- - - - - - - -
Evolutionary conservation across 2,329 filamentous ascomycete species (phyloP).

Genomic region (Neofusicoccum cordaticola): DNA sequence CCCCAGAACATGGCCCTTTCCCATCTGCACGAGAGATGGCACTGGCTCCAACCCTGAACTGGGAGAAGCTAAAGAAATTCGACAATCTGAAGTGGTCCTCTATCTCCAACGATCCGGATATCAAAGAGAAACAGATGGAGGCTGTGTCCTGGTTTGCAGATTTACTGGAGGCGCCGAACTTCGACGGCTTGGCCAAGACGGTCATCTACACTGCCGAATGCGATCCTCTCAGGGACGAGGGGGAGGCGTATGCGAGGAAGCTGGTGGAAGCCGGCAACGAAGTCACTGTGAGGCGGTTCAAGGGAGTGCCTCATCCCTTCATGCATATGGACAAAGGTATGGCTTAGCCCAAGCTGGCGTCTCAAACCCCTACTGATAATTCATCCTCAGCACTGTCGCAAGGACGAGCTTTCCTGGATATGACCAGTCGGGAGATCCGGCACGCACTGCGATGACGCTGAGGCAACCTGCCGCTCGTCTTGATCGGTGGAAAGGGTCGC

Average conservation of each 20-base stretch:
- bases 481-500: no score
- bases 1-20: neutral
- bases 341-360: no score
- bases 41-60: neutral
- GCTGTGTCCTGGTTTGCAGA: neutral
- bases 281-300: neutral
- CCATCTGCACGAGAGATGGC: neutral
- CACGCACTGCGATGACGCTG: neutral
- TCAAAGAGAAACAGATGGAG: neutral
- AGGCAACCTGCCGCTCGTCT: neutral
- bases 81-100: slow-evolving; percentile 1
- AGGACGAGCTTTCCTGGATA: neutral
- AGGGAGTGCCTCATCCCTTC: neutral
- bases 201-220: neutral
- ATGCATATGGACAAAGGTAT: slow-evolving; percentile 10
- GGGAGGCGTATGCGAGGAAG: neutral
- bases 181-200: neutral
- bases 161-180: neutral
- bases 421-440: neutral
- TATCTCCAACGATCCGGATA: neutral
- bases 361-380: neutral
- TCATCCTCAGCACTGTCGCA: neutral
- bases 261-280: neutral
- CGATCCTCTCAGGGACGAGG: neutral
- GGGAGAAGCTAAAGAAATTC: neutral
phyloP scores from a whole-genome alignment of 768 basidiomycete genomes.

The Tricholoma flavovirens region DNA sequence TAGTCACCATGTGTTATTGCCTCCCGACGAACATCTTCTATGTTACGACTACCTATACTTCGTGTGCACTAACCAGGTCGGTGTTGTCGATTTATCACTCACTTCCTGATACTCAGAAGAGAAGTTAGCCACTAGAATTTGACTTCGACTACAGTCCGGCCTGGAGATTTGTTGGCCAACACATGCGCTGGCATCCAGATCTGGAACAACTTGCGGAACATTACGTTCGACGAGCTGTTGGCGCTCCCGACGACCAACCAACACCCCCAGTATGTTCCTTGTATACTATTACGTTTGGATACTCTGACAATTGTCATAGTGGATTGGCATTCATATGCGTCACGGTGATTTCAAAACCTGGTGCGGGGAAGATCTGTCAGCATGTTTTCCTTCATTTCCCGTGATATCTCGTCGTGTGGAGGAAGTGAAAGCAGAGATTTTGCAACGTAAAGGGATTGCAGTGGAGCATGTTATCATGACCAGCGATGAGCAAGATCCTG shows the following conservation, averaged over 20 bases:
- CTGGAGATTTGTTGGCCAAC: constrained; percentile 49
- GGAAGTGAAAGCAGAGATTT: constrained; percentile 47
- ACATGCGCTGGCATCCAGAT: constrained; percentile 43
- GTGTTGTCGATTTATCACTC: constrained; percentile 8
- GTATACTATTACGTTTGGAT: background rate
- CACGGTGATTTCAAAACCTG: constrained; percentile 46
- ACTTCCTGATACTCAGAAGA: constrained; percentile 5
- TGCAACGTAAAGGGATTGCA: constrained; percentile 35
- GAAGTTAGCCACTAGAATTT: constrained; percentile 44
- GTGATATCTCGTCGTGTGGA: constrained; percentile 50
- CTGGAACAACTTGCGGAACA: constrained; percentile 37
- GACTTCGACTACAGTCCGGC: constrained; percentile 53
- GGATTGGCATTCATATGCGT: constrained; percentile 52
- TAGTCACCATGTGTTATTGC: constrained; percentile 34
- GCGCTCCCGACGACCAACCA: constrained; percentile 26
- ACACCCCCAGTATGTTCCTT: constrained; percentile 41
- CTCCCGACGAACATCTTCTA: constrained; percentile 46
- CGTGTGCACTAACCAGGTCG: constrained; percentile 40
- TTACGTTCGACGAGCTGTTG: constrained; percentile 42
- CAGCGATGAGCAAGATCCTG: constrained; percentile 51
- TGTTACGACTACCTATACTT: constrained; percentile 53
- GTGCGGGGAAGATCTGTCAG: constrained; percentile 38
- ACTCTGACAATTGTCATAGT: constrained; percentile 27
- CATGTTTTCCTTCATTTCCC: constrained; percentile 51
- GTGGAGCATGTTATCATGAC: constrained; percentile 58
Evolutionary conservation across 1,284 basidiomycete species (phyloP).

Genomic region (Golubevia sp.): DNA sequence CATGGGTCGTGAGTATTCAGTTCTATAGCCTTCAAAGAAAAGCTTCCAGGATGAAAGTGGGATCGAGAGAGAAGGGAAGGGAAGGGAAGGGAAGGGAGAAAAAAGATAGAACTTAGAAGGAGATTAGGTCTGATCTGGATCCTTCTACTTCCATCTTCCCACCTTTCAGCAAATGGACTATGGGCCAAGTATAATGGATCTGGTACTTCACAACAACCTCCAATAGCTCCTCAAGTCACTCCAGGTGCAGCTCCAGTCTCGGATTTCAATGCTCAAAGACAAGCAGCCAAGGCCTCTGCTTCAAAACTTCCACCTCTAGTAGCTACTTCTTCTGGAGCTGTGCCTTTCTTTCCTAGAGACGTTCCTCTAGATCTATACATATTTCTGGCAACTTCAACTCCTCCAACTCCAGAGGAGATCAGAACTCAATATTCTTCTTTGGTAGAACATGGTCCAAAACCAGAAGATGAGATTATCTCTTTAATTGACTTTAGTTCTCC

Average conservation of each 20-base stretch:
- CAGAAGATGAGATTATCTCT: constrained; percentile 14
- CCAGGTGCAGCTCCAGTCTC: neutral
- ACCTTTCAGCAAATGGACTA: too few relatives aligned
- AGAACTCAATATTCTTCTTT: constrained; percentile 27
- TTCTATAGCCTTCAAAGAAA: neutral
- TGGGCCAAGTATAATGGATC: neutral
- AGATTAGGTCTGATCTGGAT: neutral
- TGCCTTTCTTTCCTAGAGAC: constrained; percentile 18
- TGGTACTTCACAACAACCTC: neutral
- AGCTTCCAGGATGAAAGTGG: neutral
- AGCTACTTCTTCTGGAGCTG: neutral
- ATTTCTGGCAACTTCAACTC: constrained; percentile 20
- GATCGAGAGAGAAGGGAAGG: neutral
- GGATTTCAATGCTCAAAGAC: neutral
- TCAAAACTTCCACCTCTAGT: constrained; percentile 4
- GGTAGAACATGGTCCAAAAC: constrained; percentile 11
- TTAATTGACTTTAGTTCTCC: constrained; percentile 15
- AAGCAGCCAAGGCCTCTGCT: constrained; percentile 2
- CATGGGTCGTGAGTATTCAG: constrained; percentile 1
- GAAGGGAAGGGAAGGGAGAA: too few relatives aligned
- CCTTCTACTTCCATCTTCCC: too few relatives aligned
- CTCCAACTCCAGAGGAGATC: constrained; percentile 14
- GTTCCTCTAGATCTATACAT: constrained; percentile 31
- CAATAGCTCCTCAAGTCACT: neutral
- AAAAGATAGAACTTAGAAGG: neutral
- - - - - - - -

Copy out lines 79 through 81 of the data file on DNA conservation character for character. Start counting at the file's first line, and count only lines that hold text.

- CCTTCTACTTCCATCTTCCC: too few relatives aligned
- CTCCAACTCCAGAGGAGATC: constrained; percentile 14
- GTTCCTCTAGATCTATACAT: constrained; percentile 31